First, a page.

As half of the world’s population live in cities today, the topic of urbanization and urban energy systems shift continuously into society’s focus. It has become a common challenge for local governments to provide a so called “Master Plan”, outlining a long term vision for the city’s energy infrastructure, to which all planners and investors have to adhere. Being a top-down approach, these Master plans are first of all politically motivated documents, which focus on achieving given targets, such as CO2-emission reductions or higher shares of electric mobility. Originating from these targets, a set of milestones and measures is derived, e.g., the implementation of certain green technologies or refurbishments of buildings. The goal of this paper is to elaborate a model, which allows analysis of a Master Plan from a bottom-up perspective and thereby quantitatively assesses the plan with regards to its feasibility, while identifying possible bottlenecks in its implementation. The results can then serve the city planners to adapt their planning in order to avoid unforeseen problems, when putting the plan’s measures into practice. The approach pursued in this research is a combination of system dynamics and an agent-based simulation model of the city’s energy system, providing both a high spatial and temporal granularity. The model is developed with the multi-method modelling tool Anylogic and with Geographic Information System (GIS). The city itself is represented with its existing building and power infrastructure, which is then subject to the planned measures and developments. The core of the model implements on the one hand different energy generation technologies, both fossil fuels and renewables, reaching from big power plants to small local PV-installations on a private household’s roof. On the other hand, the heat and electricity consumers are represented through the buildings. The aim of the model is, at first, to provide a support system to analyze the short and long term effects of the Master Plan. Since its measures are usually not planned in detail concerning exact location or timing of the realization, the simulation results can provide references on these specific details. Secondly, the findings are used to identify the impact of single planned measures and their combinations which answers the questions of how, when and where local electricity and heat producers and the energy efficiency measures influence one another and if they have synergetic or competitive effects. Finally, a set of recommendations is derived from the analyses, which can help the city planners to transfer the strategic measures of the Master Plan into operative business.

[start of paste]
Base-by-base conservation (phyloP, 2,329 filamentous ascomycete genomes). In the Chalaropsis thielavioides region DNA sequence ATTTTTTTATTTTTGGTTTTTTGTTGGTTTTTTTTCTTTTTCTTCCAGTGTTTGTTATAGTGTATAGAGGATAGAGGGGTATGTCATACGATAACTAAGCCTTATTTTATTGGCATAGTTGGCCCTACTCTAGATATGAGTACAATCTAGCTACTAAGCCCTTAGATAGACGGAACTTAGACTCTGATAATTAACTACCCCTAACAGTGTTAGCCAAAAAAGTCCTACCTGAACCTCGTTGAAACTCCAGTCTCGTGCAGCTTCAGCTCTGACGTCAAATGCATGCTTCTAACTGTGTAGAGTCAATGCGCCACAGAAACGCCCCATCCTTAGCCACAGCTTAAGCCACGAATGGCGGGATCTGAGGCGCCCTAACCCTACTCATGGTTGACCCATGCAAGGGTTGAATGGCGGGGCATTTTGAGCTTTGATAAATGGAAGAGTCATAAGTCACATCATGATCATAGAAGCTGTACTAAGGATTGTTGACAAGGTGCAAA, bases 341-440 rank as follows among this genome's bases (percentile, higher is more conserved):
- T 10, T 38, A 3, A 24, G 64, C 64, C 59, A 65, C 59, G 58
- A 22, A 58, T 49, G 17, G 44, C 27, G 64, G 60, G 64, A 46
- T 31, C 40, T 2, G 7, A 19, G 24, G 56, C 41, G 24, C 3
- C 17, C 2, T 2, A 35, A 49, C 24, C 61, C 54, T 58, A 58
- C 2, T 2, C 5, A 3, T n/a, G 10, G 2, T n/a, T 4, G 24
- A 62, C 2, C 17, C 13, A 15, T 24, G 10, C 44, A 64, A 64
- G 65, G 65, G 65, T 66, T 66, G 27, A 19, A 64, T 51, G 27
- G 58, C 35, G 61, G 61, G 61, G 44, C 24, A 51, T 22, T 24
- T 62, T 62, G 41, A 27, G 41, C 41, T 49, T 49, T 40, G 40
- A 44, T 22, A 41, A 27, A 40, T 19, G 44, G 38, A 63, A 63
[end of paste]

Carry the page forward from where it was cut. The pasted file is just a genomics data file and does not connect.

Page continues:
Institution: Karlsruhe Institute of Technology (KIT)
Department: Chair of Energy Economics
Kai Mainzer, Dipl.-Wi.-Ing., studied Industrial Engineering and Business Administration at the Karlsruhe Institute of Technology (KIT). In 2012 he joined the Institute for Industrial Production (IIP), Chair of Energy Economics at KIT as a research assistant and PhD candidate. He is working on research projects involving the potentials for energy efficiency and renewable energies as well as the techno-economical optimization of energy systems in the context of cities and municipalities.